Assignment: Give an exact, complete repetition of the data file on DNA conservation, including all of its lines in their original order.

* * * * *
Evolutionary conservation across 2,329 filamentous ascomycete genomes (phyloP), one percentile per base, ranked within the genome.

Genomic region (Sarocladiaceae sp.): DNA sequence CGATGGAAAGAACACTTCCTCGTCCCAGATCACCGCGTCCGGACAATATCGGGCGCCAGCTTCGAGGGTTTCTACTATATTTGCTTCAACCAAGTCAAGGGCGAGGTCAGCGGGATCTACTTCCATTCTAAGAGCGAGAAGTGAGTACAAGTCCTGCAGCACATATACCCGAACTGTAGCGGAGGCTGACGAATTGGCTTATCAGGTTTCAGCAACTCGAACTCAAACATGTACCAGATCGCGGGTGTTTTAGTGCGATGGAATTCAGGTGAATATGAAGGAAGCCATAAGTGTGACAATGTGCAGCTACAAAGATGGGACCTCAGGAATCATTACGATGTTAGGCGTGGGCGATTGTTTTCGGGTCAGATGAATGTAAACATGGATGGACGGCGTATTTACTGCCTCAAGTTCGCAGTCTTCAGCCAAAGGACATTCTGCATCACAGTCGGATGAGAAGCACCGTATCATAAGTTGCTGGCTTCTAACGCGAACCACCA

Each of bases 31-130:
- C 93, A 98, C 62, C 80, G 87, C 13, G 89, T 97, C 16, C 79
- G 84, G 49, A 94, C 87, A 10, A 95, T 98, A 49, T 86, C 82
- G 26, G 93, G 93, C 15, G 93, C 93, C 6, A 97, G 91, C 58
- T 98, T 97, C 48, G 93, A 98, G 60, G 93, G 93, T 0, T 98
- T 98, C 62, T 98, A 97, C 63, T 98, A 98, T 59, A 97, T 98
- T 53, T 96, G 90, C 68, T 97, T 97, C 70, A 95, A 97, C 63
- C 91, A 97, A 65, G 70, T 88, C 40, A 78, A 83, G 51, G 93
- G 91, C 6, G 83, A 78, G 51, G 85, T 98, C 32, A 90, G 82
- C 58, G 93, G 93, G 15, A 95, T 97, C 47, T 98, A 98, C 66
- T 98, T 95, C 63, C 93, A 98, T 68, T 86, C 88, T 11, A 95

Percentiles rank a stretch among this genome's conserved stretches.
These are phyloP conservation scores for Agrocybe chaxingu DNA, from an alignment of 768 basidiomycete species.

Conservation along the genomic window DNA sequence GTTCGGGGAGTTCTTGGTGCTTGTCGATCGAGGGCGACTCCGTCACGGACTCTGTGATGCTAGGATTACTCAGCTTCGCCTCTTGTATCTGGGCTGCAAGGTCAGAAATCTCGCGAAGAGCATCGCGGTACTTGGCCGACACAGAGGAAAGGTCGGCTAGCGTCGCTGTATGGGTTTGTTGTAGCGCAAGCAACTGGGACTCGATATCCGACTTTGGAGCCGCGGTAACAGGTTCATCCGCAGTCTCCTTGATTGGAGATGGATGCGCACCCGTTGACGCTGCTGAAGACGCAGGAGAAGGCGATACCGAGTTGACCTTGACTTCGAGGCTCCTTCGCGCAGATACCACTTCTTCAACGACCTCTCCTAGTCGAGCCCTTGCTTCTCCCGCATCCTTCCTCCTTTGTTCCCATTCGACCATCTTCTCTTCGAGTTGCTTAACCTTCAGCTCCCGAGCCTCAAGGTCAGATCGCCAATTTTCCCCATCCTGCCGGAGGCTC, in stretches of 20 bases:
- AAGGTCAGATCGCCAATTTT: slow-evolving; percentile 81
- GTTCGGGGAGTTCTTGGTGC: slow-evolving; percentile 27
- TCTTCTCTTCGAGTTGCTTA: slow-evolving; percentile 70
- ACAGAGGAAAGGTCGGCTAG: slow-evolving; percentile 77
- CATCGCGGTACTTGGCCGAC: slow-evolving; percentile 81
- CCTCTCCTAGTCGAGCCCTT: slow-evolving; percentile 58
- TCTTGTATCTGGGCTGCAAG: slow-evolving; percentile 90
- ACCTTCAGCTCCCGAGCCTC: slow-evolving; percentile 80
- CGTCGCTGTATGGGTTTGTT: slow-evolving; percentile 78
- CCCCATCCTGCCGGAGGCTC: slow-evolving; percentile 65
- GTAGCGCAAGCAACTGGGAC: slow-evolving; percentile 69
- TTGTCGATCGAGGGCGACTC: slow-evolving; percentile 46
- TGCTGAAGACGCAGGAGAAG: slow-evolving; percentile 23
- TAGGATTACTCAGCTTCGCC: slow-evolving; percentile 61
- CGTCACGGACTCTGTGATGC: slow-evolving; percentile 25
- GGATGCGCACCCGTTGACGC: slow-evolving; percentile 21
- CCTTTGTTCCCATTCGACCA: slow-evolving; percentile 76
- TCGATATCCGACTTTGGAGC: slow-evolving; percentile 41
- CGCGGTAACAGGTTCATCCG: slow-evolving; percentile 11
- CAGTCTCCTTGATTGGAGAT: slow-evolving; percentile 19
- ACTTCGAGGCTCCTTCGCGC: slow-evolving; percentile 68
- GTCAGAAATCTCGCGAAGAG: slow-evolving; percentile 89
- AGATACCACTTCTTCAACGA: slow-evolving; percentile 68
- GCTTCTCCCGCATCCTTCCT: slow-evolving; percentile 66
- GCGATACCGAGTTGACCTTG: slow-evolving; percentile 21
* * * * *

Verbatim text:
Evolutionary conservation across 2,329 filamentous ascomycete genomes (phyloP), one percentile per base, ranked within the genome.

Genomic region (Sarocladiaceae sp.): DNA sequence CGATGGAAAGAACACTTCCTCGTCCCAGATCACCGCGTCCGGACAATATCGGGCGCCAGCTTCGAGGGTTTCTACTATATTTGCTTCAACCAAGTCAAGGGCGAGGTCAGCGGGATCTACTTCCATTCTAAGAGCGAGAAGTGAGTACAAGTCCTGCAGCACATATACCCGAACTGTAGCGGAGGCTGACGAATTGGCTTATCAGGTTTCAGCAACTCGAACTCAAACATGTACCAGATCGCGGGTGTTTTAGTGCGATGGAATTCAGGTGAATATGAAGGAAGCCATAAGTGTGACAATGTGCAGCTACAAAGATGGGACCTCAGGAATCATTACGATGTTAGGCGTGGGCGATTGTTTTCGGGTCAGATGAATGTAAACATGGATGGACGGCGTATTTACTGCCTCAAGTTCGCAGTCTTCAGCCAAAGGACATTCTGCATCACAGTCGGATGAGAAGCACCGTATCATAAGTTGCTGGCTTCTAACGCGAACCACCA

Each of bases 31-130:
- C 93, A 98, C 62, C 80, G 87, C 13, G 89, T 97, C 16, C 79
- G 84, G 49, A 94, C 87, A 10, A 95, T 98, A 49, T 86, C 82
- G 26, G 93, G 93, C 15, G 93, C 93, C 6, A 97, G 91, C 58
- T 98, T 97, C 48, G 93, A 98, G 60, G 93, G 93, T 0, T 98
- T 98, C 62, T 98, A 97, C 63, T 98, A 98, T 59, A 97, T 98
- T 53, T 96, G 90, C 68, T 97, T 97, C 70, A 95, A 97, C 63
- C 91, A 97, A 65, G 70, T 88, C 40, A 78, A 83, G 51, G 93
- G 91, C 6, G 83, A 78, G 51, G 85, T 98, C 32, A 90, G 82
- C 58, G 93, G 93, G 15, A 95, T 97, C 47, T 98, A 98, C 66
- T 98, T 95, C 63, C 93, A 98, T 68, T 86, C 88, T 11, A 95

Percentiles rank a stretch among this genome's conserved stretches.
These are phyloP conservation scores for Agrocybe chaxingu DNA, from an alignment of 768 basidiomycete species.

Conservation along the genomic window DNA sequence GTTCGGGGAGTTCTTGGTGCTTGTCGATCGAGGGCGACTCCGTCACGGACTCTGTGATGCTAGGATTACTCAGCTTCGCCTCTTGTATCTGGGCTGCAAGGTCAGAAATCTCGCGAAGAGCATCGCGGTACTTGGCCGACACAGAGGAAAGGTCGGCTAGCGTCGCTGTATGGGTTTGTTGTAGCGCAAGCAACTGGGACTCGATATCCGACTTTGGAGCCGCGGTAACAGGTTCATCCGCAGTCTCCTTGATTGGAGATGGATGCGCACCCGTTGACGCTGCTGAAGACGCAGGAGAAGGCGATACCGAGTTGACCTTGACTTCGAGGCTCCTTCGCGCAGATACCACTTCTTCAACGACCTCTCCTAGTCGAGCCCTTGCTTCTCCCGCATCCTTCCTCCTTTGTTCCCATTCGACCATCTTCTCTTCGAGTTGCTTAACCTTCAGCTCCCGAGCCTCAAGGTCAGATCGCCAATTTTCCCCATCCTGCCGGAGGCTC, in stretches of 20 bases:
- AAGGTCAGATCGCCAATTTT: slow-evolving; percentile 81
- GTTCGGGGAGTTCTTGGTGC: slow-evolving; percentile 27
- TCTTCTCTTCGAGTTGCTTA: slow-evolving; percentile 70
- ACAGAGGAAAGGTCGGCTAG: slow-evolving; percentile 77
- CATCGCGGTACTTGGCCGAC: slow-evolving; percentile 81
- CCTCTCCTAGTCGAGCCCTT: slow-evolving; percentile 58
- TCTTGTATCTGGGCTGCAAG: slow-evolving; percentile 90
- ACCTTCAGCTCCCGAGCCTC: slow-evolving; percentile 80
- CGTCGCTGTATGGGTTTGTT: slow-evolving; percentile 78
- CCCCATCCTGCCGGAGGCTC: slow-evolving; percentile 65
- GTAGCGCAAGCAACTGGGAC: slow-evolving; percentile 69
- TTGTCGATCGAGGGCGACTC: slow-evolving; percentile 46
- TGCTGAAGACGCAGGAGAAG: slow-evolving; percentile 23
- TAGGATTACTCAGCTTCGCC: slow-evolving; percentile 61
- CGTCACGGACTCTGTGATGC: slow-evolving; percentile 25
- GGATGCGCACCCGTTGACGC: slow-evolving; percentile 21
- CCTTTGTTCCCATTCGACCA: slow-evolving; percentile 76
- TCGATATCCGACTTTGGAGC: slow-evolving; percentile 41
- CGCGGTAACAGGTTCATCCG: slow-evolving; percentile 11
- CAGTCTCCTTGATTGGAGAT: slow-evolving; percentile 19
- ACTTCGAGGCTCCTTCGCGC: slow-evolving; percentile 68
- GTCAGAAATCTCGCGAAGAG: slow-evolving; percentile 89
- AGATACCACTTCTTCAACGA: slow-evolving; percentile 68
- GCTTCTCCCGCATCCTTCCT: slow-evolving; percentile 66
- GCGATACCGAGTTGACCTTG: slow-evolving; percentile 21